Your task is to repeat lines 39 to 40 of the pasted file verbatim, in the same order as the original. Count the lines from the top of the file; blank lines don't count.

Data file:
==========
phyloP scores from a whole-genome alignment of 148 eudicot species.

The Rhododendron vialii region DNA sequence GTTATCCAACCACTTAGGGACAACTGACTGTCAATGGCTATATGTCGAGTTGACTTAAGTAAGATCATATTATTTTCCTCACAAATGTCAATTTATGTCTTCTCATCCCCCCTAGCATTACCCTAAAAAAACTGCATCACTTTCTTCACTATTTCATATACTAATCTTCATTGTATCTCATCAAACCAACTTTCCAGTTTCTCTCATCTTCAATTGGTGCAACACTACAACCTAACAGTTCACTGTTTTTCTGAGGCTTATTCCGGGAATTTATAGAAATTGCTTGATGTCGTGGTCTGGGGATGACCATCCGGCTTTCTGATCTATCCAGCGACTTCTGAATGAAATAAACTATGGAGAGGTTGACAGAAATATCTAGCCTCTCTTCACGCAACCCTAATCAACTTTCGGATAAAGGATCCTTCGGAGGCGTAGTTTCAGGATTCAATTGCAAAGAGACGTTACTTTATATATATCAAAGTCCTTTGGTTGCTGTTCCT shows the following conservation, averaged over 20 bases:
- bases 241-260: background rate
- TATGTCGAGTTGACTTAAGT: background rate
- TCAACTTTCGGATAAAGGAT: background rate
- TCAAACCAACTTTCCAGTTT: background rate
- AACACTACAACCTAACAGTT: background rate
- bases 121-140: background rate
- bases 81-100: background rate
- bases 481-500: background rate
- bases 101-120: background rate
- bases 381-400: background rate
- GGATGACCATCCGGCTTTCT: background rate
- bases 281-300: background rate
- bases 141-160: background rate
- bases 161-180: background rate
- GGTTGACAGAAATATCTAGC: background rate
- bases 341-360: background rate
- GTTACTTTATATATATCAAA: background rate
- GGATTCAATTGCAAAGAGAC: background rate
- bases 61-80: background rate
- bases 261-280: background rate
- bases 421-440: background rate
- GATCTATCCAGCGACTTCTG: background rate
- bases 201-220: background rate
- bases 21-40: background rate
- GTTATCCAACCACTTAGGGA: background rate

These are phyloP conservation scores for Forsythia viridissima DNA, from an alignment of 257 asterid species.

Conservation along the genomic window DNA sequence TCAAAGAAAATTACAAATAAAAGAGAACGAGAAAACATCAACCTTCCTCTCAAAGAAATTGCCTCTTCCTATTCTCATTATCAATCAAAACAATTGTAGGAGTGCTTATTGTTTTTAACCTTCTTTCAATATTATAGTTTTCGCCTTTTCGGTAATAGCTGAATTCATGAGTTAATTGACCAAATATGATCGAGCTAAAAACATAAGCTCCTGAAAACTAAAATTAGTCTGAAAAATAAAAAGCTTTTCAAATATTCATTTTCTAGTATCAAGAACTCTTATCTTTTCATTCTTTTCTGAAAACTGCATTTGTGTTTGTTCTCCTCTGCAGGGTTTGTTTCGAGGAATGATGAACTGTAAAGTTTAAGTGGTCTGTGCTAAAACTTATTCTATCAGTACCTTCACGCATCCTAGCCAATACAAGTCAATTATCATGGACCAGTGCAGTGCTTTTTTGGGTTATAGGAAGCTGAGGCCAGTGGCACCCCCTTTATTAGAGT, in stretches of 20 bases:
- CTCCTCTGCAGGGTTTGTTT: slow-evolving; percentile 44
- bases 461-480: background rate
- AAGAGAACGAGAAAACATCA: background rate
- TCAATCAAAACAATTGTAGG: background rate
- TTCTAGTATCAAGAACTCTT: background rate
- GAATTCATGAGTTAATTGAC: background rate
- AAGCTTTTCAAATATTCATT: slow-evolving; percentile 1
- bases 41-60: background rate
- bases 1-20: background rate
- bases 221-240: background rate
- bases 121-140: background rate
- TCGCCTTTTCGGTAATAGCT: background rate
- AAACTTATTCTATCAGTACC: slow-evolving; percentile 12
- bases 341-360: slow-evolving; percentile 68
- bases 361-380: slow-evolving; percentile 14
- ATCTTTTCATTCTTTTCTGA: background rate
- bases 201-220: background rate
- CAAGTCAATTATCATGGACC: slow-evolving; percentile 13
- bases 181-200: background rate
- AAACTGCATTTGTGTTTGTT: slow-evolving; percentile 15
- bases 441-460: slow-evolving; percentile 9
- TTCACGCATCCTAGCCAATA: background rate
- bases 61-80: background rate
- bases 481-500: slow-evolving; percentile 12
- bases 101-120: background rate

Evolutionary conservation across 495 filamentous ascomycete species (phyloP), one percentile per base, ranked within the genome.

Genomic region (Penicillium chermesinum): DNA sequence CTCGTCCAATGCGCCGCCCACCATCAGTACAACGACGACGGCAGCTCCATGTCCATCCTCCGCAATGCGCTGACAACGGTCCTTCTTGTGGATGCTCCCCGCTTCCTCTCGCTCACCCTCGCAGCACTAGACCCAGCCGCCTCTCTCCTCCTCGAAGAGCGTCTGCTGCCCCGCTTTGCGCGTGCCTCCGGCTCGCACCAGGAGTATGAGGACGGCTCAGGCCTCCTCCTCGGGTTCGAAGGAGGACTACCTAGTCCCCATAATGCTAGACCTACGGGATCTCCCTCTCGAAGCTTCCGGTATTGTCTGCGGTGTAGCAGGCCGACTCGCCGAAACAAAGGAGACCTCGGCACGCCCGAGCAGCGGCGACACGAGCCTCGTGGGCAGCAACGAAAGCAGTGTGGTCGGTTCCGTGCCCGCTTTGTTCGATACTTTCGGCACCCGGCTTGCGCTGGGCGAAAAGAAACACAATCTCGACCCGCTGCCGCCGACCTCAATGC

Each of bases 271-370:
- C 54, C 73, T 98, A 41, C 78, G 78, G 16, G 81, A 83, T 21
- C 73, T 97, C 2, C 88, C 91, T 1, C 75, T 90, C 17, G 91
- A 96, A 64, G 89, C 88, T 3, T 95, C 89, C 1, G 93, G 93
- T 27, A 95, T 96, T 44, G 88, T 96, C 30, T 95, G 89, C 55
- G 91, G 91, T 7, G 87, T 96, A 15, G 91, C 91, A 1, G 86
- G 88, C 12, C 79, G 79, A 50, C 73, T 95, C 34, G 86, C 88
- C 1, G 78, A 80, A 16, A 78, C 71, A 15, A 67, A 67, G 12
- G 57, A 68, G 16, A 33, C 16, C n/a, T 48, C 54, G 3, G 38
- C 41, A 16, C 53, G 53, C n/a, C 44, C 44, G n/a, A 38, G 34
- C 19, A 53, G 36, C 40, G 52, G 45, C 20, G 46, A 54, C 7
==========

- bases 221-240: background rate
- bases 121-140: background rate